Well, I guess I can not really say never, because we did get the trucks blessed by some kind and generous monks in Thailand, so maybe you can consider the blessing of the trucks in Copacabana, Bolivia an after-the-fact kudos to the powers that be. As you may have read, the TWBR crew made it down the “carretera de la muerte,” the death road, aka the most dangerous road in the world twice in the past week. We descended the 10,000 or so vertical feet once on bikes with Pablo and Vertigo Biking and the second time on our own in the comfort and safety of the Tundra and the Sequoia… although nothing is really comfortable and safe when you are peering over the edge of a 2,000 foot cliff. Fortunately for us, we did not have any catastrophic mechanical problems and the Toyotas gripped to the road that was clinging to the cliffs along the carretera better than we could have imagined.
Help on the death road may have come all the way from Thailand
The day after making our successful descent down the death road, we found ourselves in Copacabana, Bolivia on the shores of Lake Titikaka. Coincidently, every Sunday, people from Bolivia and neighboring Peru come to the Cathedral in the center of Copacabana for the ritual blessing of vehicles by the local padre. Drivers decorate their cars, trucks and buses with ornate flowers (both real and artificial), ribbons and any other fancy or eye-catching decorations they can muster up and petition for protection from the virgin. People take the blessing ceremony very seriously and they should because the roads in Bolivia and Peru are probably some of the most dangerous we have encountered on the entire expedition. We heard about the ceremony a few days before our arrival in Copacabana and since we were in town, we decided to take full advantage of the blessings not only to protect our vehicles for the rest of the trip, but also as a show of thanks for the good fortunes we have enjoyed in the past. I think the monks in Thailand definitely helped to ensure that we did not have any expedition or life-ending encounters on the world’s most dangerous road but after making such a big withdrawal from the faith bank a few days earlier it was nice to have the opportunity to make another deposit.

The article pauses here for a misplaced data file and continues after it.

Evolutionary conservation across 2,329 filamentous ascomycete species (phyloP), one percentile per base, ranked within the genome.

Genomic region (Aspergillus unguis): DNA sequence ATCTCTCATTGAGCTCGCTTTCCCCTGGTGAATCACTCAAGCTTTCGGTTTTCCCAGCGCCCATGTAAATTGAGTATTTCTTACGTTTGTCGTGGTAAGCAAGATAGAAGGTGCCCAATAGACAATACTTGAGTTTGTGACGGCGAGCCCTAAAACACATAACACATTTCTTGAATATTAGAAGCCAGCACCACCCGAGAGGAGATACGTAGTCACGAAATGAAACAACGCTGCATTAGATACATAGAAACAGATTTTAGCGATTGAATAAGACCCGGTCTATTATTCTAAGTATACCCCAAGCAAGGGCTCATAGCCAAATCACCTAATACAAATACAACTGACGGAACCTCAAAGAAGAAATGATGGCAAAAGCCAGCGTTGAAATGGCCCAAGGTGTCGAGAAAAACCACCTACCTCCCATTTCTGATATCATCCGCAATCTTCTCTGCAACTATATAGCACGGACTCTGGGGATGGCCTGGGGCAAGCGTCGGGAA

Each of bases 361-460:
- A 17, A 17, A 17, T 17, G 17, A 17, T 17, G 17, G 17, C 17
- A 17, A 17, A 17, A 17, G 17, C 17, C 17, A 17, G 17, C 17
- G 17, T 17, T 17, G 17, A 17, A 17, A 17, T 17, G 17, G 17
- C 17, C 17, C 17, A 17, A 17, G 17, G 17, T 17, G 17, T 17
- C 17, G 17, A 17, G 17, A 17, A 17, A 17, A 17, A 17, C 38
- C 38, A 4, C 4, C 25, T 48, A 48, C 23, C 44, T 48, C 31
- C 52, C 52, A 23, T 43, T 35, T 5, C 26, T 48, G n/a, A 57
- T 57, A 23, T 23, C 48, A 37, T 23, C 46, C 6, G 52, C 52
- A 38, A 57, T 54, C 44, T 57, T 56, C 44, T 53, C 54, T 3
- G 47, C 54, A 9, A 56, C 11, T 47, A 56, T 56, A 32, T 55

Locals line up in front of the Cathedral
Some people go all out for the blessing
The engine is an important focal point of the blessing
As we lined the trucks up to wait for our turn, many of the locals were surprised to see some “gringos” taking part in the ceremony, but were just as equally excited that we were there to join in the festivities with them. A few locals who had already had their vehicles blessed even came over and poured some leftover alcohol on our tires to ensure our journey home would be a safe one. After purchasing some nice flower decorations for our trucks, the priest came by to not only bless the outside of the Tundra and the Sequoia, but the engines as well which we learned was an important part of the ceremony. Satisfied that we had appeased the virgin, a series of fire crackers were lit to chase away any evil spirits that still might be lingering around to give us trouble down the road. Not to be outdone by the catholic priests, local witch doctors were also on hand offering their own forms of ceremonial “auto insurance.” The ritual blessing of vehicles is quite a popular tourist attraction in Copacabana, one of Rough Guides must see things in Bolivia, and it was nice to actually take part in the ceremony as opposed to just standing by and watching. Hopefully the Toyotas are now sufficiently blessed to the point of carrying us safely all the way back to the States. I can only hope at the time of a potential road incident, there are not any conflicts of interest or arguments between the various deities we have called upon to protect us in our vehicles.
Darrell and Steve put the finishing touches on the Tundra
Ready to be blessed
First the engine…
Then the rest of the Thundra
First the engine…
Then the rest of Little Pepe